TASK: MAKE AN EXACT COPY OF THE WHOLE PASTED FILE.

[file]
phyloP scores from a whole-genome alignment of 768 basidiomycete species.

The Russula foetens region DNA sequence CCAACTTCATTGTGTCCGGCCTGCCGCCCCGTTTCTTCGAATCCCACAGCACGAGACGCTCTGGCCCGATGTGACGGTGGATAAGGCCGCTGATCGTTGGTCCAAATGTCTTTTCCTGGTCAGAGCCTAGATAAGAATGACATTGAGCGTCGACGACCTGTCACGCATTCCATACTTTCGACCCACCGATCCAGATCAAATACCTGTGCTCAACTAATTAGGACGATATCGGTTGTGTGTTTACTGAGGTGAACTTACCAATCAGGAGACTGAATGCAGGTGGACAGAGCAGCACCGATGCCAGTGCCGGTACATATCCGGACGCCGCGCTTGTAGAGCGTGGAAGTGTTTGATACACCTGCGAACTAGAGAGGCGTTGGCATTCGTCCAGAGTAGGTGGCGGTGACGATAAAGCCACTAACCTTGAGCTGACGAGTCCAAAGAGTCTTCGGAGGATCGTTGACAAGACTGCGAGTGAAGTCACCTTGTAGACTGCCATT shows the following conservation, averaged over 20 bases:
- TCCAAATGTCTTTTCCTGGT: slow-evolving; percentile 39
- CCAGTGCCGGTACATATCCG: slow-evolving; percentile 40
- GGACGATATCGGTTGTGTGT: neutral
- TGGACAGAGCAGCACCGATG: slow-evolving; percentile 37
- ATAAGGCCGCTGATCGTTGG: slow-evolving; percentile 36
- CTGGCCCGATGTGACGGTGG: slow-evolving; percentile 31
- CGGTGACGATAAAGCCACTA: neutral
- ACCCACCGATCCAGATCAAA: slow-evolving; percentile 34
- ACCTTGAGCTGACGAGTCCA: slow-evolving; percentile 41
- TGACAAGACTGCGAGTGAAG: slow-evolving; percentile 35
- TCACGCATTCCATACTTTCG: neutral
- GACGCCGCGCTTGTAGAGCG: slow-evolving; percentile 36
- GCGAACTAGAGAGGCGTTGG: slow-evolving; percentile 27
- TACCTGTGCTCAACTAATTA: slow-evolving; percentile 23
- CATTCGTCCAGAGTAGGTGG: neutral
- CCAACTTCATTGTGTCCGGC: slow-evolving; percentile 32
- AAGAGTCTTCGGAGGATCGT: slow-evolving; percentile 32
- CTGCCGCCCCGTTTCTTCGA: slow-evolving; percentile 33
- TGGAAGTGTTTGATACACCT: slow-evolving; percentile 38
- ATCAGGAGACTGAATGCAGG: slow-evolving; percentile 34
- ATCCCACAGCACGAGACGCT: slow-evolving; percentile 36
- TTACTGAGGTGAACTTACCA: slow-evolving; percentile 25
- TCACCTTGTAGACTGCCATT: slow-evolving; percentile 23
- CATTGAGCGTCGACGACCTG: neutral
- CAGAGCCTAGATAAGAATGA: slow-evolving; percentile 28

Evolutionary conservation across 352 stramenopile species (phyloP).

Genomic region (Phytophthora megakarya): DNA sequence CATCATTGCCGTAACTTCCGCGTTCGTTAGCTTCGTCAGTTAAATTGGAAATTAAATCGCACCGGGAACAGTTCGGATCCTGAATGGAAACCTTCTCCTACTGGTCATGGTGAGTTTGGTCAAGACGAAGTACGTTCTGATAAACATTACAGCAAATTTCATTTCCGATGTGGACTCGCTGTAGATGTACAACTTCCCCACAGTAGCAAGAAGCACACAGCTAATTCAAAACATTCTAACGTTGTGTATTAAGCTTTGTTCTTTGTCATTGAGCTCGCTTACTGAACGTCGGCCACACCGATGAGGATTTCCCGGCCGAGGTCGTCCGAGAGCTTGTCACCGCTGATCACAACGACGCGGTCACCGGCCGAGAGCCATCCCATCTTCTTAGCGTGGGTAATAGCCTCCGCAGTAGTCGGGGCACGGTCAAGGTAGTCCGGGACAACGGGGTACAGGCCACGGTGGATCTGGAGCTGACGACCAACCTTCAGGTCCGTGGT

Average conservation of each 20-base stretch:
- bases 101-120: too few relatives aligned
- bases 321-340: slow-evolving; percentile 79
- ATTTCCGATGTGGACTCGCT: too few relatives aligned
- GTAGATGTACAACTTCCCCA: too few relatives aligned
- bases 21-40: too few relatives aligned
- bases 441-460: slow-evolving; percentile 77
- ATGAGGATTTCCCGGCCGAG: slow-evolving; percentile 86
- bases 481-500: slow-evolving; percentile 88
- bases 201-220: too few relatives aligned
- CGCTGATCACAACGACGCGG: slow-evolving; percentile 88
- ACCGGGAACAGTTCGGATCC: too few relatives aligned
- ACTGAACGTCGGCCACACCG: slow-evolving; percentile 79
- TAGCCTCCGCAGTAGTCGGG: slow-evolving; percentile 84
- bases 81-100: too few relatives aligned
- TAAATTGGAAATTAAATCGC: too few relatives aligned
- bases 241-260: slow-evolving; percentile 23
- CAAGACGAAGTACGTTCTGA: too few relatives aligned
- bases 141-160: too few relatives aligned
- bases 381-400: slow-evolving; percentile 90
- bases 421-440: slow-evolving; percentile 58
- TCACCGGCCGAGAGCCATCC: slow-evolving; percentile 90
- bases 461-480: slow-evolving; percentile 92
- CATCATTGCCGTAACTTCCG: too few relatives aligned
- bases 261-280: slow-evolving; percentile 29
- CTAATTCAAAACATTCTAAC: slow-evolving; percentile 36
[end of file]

phyloP scores from a whole-genome alignment of 768 basidiomycete species.

The Russula foetens region DNA sequence CCAACTTCATTGTGTCCGGCCTGCCGCCCCGTTTCTTCGAATCCCACAGCACGAGACGCTCTGGCCCGATGTGACGGTGGATAAGGCCGCTGATCGTTGGTCCAAATGTCTTTTCCTGGTCAGAGCCTAGATAAGAATGACATTGAGCGTCGACGACCTGTCACGCATTCCATACTTTCGACCCACCGATCCAGATCAAATACCTGTGCTCAACTAATTAGGACGATATCGGTTGTGTGTTTACTGAGGTGAACTTACCAATCAGGAGACTGAATGCAGGTGGACAGAGCAGCACCGATGCCAGTGCCGGTACATATCCGGACGCCGCGCTTGTAGAGCGTGGAAGTGTTTGATACACCTGCGAACTAGAGAGGCGTTGGCATTCGTCCAGAGTAGGTGGCGGTGACGATAAAGCCACTAACCTTGAGCTGACGAGTCCAAAGAGTCTTCGGAGGATCGTTGACAAGACTGCGAGTGAAGTCACCTTGTAGACTGCCATT shows the following conservation, averaged over 20 bases:
- TCCAAATGTCTTTTCCTGGT: slow-evolving; percentile 39
- CCAGTGCCGGTACATATCCG: slow-evolving; percentile 40
- GGACGATATCGGTTGTGTGT: neutral
- TGGACAGAGCAGCACCGATG: slow-evolving; percentile 37
- ATAAGGCCGCTGATCGTTGG: slow-evolving; percentile 36
- CTGGCCCGATGTGACGGTGG: slow-evolving; percentile 31
- CGGTGACGATAAAGCCACTA: neutral
- ACCCACCGATCCAGATCAAA: slow-evolving; percentile 34
- ACCTTGAGCTGACGAGTCCA: slow-evolving; percentile 41
- TGACAAGACTGCGAGTGAAG: slow-evolving; percentile 35
- TCACGCATTCCATACTTTCG: neutral
- GACGCCGCGCTTGTAGAGCG: slow-evolving; percentile 36
- GCGAACTAGAGAGGCGTTGG: slow-evolving; percentile 27
- TACCTGTGCTCAACTAATTA: slow-evolving; percentile 23
- CATTCGTCCAGAGTAGGTGG: neutral
- CCAACTTCATTGTGTCCGGC: slow-evolving; percentile 32
- AAGAGTCTTCGGAGGATCGT: slow-evolving; percentile 32
- CTGCCGCCCCGTTTCTTCGA: slow-evolving; percentile 33
- TGGAAGTGTTTGATACACCT: slow-evolving; percentile 38
- ATCAGGAGACTGAATGCAGG: slow-evolving; percentile 34
- ATCCCACAGCACGAGACGCT: slow-evolving; percentile 36
- TTACTGAGGTGAACTTACCA: slow-evolving; percentile 25
- TCACCTTGTAGACTGCCATT: slow-evolving; percentile 23
- CATTGAGCGTCGACGACCTG: neutral
- CAGAGCCTAGATAAGAATGA: slow-evolving; percentile 28

Evolutionary conservation across 352 stramenopile species (phyloP).

Genomic region (Phytophthora megakarya): DNA sequence CATCATTGCCGTAACTTCCGCGTTCGTTAGCTTCGTCAGTTAAATTGGAAATTAAATCGCACCGGGAACAGTTCGGATCCTGAATGGAAACCTTCTCCTACTGGTCATGGTGAGTTTGGTCAAGACGAAGTACGTTCTGATAAACATTACAGCAAATTTCATTTCCGATGTGGACTCGCTGTAGATGTACAACTTCCCCACAGTAGCAAGAAGCACACAGCTAATTCAAAACATTCTAACGTTGTGTATTAAGCTTTGTTCTTTGTCATTGAGCTCGCTTACTGAACGTCGGCCACACCGATGAGGATTTCCCGGCCGAGGTCGTCCGAGAGCTTGTCACCGCTGATCACAACGACGCGGTCACCGGCCGAGAGCCATCCCATCTTCTTAGCGTGGGTAATAGCCTCCGCAGTAGTCGGGGCACGGTCAAGGTAGTCCGGGACAACGGGGTACAGGCCACGGTGGATCTGGAGCTGACGACCAACCTTCAGGTCCGTGGT

Average conservation of each 20-base stretch:
- bases 101-120: too few relatives aligned
- bases 321-340: slow-evolving; percentile 79
- ATTTCCGATGTGGACTCGCT: too few relatives aligned
- GTAGATGTACAACTTCCCCA: too few relatives aligned
- bases 21-40: too few relatives aligned
- bases 441-460: slow-evolving; percentile 77
- ATGAGGATTTCCCGGCCGAG: slow-evolving; percentile 86
- bases 481-500: slow-evolving; percentile 88
- bases 201-220: too few relatives aligned
- CGCTGATCACAACGACGCGG: slow-evolving; percentile 88
- ACCGGGAACAGTTCGGATCC: too few relatives aligned
- ACTGAACGTCGGCCACACCG: slow-evolving; percentile 79
- TAGCCTCCGCAGTAGTCGGG: slow-evolving; percentile 84
- bases 81-100: too few relatives aligned
- TAAATTGGAAATTAAATCGC: too few relatives aligned
- bases 241-260: slow-evolving; percentile 23
- CAAGACGAAGTACGTTCTGA: too few relatives aligned
- bases 141-160: too few relatives aligned
- bases 381-400: slow-evolving; percentile 90
- bases 421-440: slow-evolving; percentile 58
- TCACCGGCCGAGAGCCATCC: slow-evolving; percentile 90
- bases 461-480: slow-evolving; percentile 92
- CATCATTGCCGTAACTTCCG: too few relatives aligned
- bases 261-280: slow-evolving; percentile 29
- CTAATTCAAAACATTCTAAC: slow-evolving; percentile 36